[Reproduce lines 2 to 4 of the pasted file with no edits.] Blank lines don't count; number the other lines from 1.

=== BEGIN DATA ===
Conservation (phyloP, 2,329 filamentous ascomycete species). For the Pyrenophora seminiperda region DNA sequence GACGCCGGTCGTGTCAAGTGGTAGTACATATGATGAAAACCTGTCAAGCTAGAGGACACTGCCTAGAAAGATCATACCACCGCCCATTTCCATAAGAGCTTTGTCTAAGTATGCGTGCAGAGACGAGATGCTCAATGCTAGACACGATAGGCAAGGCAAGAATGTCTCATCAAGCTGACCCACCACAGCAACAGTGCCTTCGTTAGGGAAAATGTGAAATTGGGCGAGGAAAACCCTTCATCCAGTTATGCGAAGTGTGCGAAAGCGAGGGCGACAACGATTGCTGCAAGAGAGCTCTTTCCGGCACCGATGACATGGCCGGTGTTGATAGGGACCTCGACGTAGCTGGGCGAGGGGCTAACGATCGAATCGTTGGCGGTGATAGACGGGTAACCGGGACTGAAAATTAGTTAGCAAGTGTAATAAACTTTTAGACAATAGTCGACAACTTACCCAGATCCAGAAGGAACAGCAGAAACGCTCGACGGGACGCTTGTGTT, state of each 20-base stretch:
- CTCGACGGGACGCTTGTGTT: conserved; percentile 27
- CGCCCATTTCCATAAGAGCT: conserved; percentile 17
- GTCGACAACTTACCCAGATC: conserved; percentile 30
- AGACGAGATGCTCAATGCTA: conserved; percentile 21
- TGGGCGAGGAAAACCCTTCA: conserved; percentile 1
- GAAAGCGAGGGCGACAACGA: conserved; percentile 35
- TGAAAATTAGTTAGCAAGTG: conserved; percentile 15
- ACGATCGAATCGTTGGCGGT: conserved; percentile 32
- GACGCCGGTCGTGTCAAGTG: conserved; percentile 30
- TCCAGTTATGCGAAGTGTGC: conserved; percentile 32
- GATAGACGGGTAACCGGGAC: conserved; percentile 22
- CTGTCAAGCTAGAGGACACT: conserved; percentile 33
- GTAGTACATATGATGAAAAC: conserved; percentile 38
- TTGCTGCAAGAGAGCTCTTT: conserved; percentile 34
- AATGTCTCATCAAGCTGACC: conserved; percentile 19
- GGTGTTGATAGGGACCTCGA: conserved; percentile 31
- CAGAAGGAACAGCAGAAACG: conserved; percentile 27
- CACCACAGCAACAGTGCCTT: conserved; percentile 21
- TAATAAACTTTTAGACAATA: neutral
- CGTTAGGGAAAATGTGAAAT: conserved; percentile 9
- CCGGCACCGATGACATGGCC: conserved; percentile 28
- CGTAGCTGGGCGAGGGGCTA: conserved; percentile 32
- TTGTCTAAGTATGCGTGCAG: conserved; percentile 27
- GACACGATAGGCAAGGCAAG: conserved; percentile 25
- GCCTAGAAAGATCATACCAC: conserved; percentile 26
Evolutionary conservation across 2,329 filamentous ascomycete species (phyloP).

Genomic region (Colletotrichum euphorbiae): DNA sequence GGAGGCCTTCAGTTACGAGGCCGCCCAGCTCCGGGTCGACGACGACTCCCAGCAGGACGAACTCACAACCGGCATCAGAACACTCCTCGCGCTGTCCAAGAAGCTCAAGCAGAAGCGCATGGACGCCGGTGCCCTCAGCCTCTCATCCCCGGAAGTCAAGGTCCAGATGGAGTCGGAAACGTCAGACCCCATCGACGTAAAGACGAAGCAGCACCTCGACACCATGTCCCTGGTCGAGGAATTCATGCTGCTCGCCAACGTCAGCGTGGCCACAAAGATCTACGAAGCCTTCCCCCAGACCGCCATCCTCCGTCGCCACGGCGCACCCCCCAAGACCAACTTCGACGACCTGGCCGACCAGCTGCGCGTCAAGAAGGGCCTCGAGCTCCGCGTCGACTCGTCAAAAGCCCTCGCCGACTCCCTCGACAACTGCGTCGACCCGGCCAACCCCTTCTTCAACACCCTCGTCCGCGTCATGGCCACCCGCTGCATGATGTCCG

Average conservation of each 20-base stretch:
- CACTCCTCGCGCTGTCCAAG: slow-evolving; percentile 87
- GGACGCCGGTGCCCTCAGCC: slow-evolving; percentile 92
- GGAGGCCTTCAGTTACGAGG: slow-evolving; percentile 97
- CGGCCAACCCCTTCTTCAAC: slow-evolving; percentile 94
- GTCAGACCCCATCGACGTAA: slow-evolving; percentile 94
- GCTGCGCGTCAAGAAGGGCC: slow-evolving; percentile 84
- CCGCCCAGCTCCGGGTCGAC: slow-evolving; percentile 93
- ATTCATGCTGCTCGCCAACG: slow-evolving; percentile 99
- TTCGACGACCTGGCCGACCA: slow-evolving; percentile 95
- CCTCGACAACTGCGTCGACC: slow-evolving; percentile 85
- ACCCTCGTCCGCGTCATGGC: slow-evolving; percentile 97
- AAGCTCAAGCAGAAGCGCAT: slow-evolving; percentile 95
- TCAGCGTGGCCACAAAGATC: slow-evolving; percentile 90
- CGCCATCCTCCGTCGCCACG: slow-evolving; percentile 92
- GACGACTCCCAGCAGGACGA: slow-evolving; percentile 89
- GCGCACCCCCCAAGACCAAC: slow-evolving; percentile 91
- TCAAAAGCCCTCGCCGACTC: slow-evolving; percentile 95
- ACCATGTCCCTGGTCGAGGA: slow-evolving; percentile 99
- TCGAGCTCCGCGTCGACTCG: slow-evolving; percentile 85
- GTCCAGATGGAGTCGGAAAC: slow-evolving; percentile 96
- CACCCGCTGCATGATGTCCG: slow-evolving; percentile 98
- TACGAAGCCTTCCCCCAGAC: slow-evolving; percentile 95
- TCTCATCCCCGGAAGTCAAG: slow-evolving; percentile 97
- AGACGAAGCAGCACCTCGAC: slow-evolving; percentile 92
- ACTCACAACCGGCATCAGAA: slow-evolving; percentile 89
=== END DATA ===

- CTCGACGGGACGCTTGTGTT: conserved; percentile 27
- CGCCCATTTCCATAAGAGCT: conserved; percentile 17
- GTCGACAACTTACCCAGATC: conserved; percentile 30